The seasons, it is said...

by Sally Houtman

It is said they met in autumn, with the shadows at drowsy angles, in the clearing where the field sloped steeply towards the hidden creek. She caught his eye in the curious light, kneeling in the clover, thick curls hooked behind one ear.  Perhaps it was the gentle way she clipped the roses that made him want to know her, who she was, how she thought. He approached her, bashful, grinning, buttoning and unbuttoning his jacket, blunt-nailed fingers fumbling slits. A glance of sideways approval and he was smitten. He received her smile like a gift.

In spring they wed beneath the petal trestle. She gave him a paintbrush with squint coral pigments. He gave her a drainpipe and a tarnished gong. At home she managed book and leger, kept the teapot full. He worked on conduit and woodpile, hollowed pits for seedlings in their broad backyard. Winters came with heavy footsteps. Summers lingered, long in stride. Twenty years his senior, he knew one day she'd leave him, as all breathing things will do.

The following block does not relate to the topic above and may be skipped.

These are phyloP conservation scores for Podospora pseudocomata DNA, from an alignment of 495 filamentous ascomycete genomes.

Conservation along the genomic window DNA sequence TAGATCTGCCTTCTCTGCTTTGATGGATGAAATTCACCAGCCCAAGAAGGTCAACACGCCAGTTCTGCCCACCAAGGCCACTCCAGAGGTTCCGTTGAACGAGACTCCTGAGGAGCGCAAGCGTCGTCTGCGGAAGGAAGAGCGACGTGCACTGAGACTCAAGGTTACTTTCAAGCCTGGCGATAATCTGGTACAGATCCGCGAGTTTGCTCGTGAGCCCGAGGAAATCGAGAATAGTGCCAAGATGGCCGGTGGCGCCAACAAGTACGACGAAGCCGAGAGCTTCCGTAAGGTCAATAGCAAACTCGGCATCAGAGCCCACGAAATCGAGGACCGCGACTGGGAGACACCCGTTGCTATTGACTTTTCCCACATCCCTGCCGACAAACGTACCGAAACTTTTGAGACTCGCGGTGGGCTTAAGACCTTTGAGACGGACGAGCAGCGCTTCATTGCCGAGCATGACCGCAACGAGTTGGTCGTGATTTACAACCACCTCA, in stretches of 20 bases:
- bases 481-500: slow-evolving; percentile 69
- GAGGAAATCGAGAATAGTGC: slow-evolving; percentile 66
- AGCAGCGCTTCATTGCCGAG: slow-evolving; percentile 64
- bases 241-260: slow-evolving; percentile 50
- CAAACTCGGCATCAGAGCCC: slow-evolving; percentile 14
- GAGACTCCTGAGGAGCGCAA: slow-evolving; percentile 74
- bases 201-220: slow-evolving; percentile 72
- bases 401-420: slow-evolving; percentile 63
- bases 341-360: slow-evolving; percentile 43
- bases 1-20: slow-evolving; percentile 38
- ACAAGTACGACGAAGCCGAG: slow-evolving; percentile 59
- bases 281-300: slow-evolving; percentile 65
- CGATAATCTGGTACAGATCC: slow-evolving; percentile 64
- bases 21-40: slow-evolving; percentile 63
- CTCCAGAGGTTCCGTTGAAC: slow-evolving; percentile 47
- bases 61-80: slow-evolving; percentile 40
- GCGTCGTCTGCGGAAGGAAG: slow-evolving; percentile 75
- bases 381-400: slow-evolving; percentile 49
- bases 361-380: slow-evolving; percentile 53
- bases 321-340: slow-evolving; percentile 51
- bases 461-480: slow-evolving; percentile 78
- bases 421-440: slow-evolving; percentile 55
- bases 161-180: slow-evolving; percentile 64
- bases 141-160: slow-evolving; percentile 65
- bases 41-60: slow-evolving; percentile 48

It is said the day she died the clocks ran backwards. Starlings wrestled with their warbles. The skies filled but gave no rain. Decades later, some say that you can see him at the window, a silhouette of shadows, searching for her in the hinged wing of the sparrow, in the twisted branches of the cypress tree. He is there, forever watching, waiting for the seasons to cycle back around again.